ArtworksEmily CarrForest Trees, 1937-1939 (circa)1871-1945Sold
Inscriptionssigned, ‘EMILY CARR’ (lower right)
Irene Clarke, Toronto, circa 1942-1945.
Dominion Corinth Galleries Ltd., Ottawa, 1978.
The Collection of Mitzi and Mel Dobrin.
ExhibitionsVancouver, Vancouver Art Gallery, Paintings by Emily Carr, 7-19 November 1939, no. 13 as Forest at $350.00 [?]
C. Clare Dimson, “Emily Carr, Canadian artist: She made it as a writer first,” Toronto Daily Star, 19 February 1972.
“Emily Carr Collection Goes on Sale,” Ottawa Journal, 7 September 1978.Michael Carroll, “Art – Emily Carr at Dominion Corinth: a hint of greatness,” Ottawa Revue, 14-20 September 1978, p. 12."The fluid parallel brush strokes, conical or rounded, animate nature, rocking with the same dynamic energy seen in her impressive canvas 'Roots' of 1937-1939 in the Royal British Columbia Museum."
-Charles C. Hill
As Doris Shadbolt wrote in her 1990 book on Emily Carr, “In her drawings [of the early thirties, Carr] worked out ideas and nature themes that would appear in her work from now on: the tree as a stable vertical around which whorls of branches circle upwards …; the whirling spiral of a young evergreen; the naked tree bole; the writhing stump; the living wall of jungle and the opening into the woods. Now everything must be alive, nothing static. The animating principle is movement.” On 14 September 1937 Carr wrote, “I am working on two woods canvases. One shows a small pine in undulating growth and the other is a tall shivery canvas. I began them with huge brush strokes, first going for the movement and direction such as I got in my sketches and with great freedom.” And on 28 November, “Three new pictures are on the way, an immense wood, a wood edge, and a woods movement. These woods movements should be stupendous, the inner burstings of growth showing through the skin of things, throbbing and throbbing to burst their way out.” In Forest Trees, young pines frame the lighted clearing. From there the eye moves up to the more mature trees, the living wall of jungle that frames the opening and mysterious light at the top. The fluid parallel brush strokes, conical or rounded, animate nature, rocking with the same dynamic, energy seen in her impressive canvas Roots of 1937-1939 in the Royal British Columbia Museum.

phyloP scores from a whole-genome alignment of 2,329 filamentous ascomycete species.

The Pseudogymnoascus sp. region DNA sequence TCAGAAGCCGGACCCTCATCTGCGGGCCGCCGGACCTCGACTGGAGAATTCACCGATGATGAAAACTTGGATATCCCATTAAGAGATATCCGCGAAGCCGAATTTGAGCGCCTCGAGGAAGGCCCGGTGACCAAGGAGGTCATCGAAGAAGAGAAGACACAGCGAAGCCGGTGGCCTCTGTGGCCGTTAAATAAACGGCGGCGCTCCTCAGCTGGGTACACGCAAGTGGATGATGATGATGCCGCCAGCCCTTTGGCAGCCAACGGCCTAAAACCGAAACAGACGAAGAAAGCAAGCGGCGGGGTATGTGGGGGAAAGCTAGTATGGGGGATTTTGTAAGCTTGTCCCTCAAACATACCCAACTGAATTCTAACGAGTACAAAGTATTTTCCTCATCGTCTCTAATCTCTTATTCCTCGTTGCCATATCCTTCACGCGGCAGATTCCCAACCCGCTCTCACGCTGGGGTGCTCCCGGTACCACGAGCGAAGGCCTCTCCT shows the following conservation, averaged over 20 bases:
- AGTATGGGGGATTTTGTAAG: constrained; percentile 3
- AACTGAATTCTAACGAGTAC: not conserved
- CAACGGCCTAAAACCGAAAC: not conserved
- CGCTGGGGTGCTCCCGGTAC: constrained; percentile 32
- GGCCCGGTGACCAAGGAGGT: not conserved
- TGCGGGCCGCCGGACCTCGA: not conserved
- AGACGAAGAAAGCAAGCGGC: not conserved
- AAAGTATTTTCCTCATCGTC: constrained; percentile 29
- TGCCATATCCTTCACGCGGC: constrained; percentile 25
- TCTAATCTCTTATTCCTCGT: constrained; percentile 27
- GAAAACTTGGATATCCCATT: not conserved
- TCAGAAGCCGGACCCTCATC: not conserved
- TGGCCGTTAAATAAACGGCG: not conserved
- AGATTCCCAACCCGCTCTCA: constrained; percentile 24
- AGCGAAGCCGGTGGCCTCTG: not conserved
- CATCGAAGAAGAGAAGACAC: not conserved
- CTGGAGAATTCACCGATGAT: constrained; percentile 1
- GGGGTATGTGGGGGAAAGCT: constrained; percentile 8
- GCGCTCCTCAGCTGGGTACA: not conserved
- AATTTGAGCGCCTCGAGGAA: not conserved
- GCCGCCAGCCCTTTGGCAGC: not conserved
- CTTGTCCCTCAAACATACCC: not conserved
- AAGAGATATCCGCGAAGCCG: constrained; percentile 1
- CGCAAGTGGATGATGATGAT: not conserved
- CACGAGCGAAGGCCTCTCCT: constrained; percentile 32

Carr’s art had come full circle. In 1909 she had painted landscapes of dark paths between massive firs in Stanley Park but now nature has been animated, the dimly lit paths leading through throbbing woods towards a mysterious light. In her canvases of the early thirties Carr had frequently juxtaposed new and old growth, but now both young and old swing with the same movement leading to something unnamed.
In the summer of 1934 Emily Carr took a summer course in short story writing. She suffered her first heart attack in 1937 and to conserve her energy she now concentrated on her writing as a break from painting. After many rejections, Carr’s future literary executor Ira Dilworth convinced the Canadian division of Oxford University Press, run by Clarke-Irwin & Company of Toronto, to publish Carr’s first book, Klee Wyck, in 1941. Klee Wyck won the Governor-General’s prize for non-fiction for 1941 and her publisher William H. Clarke and his wife Irene Clarke formed a close relationship with Carr publishing all her subsequent titles. As much an admirer of Carr’s painting as her writings, Irene Clarke eventually acquired over fourteen paintings by Carr, including Forest Trees.
Charles C. Hill3of 6